Andover, Connecticut

Saturday, October 9, 2010

Immigrant Adam Koerner's grave

The first profile which I put on this blog back on June 3rd was for Adam and Maria Koerner, who came to the United States from Germany about 1850.  When I wrote that, I did not know when or where this immigrant couple died.  Their son Adam had moved to Greenwich some time in the late 1880s but I was not sure about his parents. 

A couple months ago, I found Maria in the 1900 Census.  Remember that her daughter Lena married Phillip Eberhardt who was brother to Adam Jr.'s wife.  Well, I found Maria living with her daughter Lena and her other daughter Maria Berle.  Both Lena and Maria Koerner are listed as widows living with Louis and Maria Berle and their children: Adam, Lena, Louis, Emily and Maria.  They were still living in New York City on First Avenue near 24th Street.

A couple weeks later I found information on a Maria Koerner who died in 1907 at the age of 95.  A person online had seen the Death Certificate and knew she was buried in the Lutheran Cemetery. I wasn't sure this would be the right Maria Koerner, but since the cemetery is only a couple miles from my house, I decided to ride my bike over there and check it out.

Sure enough, I stopped by the office, and they confirmed that Maria Koerner was buried in the cemetery along with Adam and Philip. A very helpful woman in the office gave me the location but didn't know whether there would be a stone or not.  I was doubtful since many immigrants would not be able to afford the expense of a stone back at the turn of the century.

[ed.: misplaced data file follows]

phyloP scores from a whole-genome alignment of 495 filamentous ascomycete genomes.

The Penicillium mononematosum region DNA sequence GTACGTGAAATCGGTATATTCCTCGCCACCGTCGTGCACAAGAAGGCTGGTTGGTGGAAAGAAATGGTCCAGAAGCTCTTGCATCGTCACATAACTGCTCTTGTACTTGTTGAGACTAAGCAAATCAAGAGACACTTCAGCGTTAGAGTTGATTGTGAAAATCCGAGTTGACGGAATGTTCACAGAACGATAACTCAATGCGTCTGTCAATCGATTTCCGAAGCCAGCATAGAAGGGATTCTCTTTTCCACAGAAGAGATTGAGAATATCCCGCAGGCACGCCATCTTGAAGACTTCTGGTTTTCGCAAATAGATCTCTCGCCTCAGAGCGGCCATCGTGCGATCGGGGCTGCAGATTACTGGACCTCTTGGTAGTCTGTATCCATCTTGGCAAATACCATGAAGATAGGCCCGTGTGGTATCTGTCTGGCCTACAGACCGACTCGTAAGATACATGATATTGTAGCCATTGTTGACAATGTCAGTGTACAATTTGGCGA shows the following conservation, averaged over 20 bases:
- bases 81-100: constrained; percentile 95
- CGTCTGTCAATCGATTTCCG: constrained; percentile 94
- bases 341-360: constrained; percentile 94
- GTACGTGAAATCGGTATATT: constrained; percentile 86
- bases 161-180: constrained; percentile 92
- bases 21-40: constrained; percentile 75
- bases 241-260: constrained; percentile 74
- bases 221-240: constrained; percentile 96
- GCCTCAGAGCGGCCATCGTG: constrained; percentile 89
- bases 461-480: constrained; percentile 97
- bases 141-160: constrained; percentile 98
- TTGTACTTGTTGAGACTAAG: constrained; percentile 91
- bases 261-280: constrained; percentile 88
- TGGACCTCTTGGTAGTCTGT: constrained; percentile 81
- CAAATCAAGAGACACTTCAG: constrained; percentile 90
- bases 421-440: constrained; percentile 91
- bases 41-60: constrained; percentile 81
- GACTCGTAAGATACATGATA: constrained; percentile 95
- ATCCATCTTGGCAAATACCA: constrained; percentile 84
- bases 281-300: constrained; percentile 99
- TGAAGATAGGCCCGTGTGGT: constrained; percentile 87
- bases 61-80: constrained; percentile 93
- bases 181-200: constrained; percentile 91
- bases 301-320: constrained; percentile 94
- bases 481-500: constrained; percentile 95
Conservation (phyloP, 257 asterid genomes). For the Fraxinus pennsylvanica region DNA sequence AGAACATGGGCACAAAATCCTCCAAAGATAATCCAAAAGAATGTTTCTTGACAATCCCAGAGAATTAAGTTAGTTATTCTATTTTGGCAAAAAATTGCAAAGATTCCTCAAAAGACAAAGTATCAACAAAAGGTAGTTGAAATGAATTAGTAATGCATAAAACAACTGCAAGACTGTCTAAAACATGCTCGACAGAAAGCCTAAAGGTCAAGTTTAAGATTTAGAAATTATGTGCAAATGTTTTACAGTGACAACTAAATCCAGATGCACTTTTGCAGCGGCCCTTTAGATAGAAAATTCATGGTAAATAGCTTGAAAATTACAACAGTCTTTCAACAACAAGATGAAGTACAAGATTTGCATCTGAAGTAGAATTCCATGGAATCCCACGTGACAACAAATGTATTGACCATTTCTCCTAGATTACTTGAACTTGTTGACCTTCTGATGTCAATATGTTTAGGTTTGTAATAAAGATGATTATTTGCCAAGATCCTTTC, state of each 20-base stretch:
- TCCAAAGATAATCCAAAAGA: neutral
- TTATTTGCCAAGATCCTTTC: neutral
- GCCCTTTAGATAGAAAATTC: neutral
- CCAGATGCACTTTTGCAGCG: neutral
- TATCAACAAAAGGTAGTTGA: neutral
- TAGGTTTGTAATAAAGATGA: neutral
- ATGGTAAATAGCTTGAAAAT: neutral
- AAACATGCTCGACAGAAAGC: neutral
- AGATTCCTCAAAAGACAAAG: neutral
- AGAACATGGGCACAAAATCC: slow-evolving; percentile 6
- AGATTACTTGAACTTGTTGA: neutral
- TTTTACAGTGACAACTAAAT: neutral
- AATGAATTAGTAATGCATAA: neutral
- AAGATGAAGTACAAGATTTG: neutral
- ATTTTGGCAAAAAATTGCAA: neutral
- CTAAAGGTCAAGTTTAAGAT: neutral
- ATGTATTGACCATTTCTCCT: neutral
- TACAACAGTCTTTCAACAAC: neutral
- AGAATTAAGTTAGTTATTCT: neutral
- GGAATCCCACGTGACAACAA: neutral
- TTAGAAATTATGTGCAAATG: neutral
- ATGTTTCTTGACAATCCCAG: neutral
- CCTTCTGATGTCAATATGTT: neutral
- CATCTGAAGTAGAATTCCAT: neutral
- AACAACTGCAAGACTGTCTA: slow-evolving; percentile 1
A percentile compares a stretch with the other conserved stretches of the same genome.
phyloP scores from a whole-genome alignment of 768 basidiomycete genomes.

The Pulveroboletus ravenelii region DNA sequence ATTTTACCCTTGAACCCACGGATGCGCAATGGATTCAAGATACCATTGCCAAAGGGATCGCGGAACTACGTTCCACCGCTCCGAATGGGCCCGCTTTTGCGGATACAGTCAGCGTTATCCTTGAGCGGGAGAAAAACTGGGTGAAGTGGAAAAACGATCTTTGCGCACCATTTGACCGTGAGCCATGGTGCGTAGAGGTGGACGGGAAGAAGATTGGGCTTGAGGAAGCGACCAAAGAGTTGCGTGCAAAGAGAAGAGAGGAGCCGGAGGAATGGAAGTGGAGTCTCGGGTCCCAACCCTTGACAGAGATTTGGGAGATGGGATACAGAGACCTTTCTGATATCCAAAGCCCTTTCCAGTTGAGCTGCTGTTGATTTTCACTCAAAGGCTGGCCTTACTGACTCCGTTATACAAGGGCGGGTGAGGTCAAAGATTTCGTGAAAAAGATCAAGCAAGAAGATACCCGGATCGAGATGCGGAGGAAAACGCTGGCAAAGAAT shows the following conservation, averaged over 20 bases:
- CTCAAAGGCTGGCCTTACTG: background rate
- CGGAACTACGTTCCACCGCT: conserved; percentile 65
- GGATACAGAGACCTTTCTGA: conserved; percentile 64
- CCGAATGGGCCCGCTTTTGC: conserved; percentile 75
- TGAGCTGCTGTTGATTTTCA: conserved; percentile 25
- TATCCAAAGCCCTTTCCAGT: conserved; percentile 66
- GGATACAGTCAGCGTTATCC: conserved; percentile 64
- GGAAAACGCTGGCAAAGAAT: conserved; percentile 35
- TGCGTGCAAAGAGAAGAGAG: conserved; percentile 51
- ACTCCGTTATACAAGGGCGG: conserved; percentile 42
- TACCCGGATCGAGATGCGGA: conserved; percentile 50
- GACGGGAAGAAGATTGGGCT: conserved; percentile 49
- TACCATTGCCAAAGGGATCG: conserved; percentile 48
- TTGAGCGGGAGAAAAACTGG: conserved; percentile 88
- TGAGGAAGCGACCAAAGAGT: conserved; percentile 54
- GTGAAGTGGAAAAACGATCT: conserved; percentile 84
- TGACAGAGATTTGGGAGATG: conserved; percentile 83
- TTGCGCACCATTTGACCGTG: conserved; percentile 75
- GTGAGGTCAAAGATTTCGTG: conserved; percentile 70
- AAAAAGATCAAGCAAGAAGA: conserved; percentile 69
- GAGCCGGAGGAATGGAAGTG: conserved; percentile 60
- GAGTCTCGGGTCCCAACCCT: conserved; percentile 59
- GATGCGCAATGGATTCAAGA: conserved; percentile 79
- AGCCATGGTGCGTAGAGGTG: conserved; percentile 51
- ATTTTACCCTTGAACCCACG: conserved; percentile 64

I rode my bike to the section of the cemetery where the woman had indicated the Koerners were located.  It was far to the back in what was obviously an older part of the cemetery which received few visitors.   The grass had not been mowed in a couple of weeks and was several inches high. It really had the feeling of being out in a field in the country only with scattered gravestones sticking up above the top of the blades of grass.  There was no sence that the largest city in the United States was only a few miles away. 

As I approached the area where the stone would be, I became very skeptical that I would find anything.  The stones were spread out with lots of space between them - space where people were buried but no markers had been laid.

I read each stone, looking for the name and the location marking to help guide my way.  Then I saw it, in the back, at the end of the row. A short, fat stone which read "In Memory of Adam Koerner." I had fulfilled my quest.

You'll notice that Maria's name name does not appear on the stone. It is probable that she died after Philip and the family either did not have money for a stone, or did not have room to add her name on the stone that was already there. Either way, she died in 1907 at the ripe old age of 95 and is buried here with her husband and second oldest son.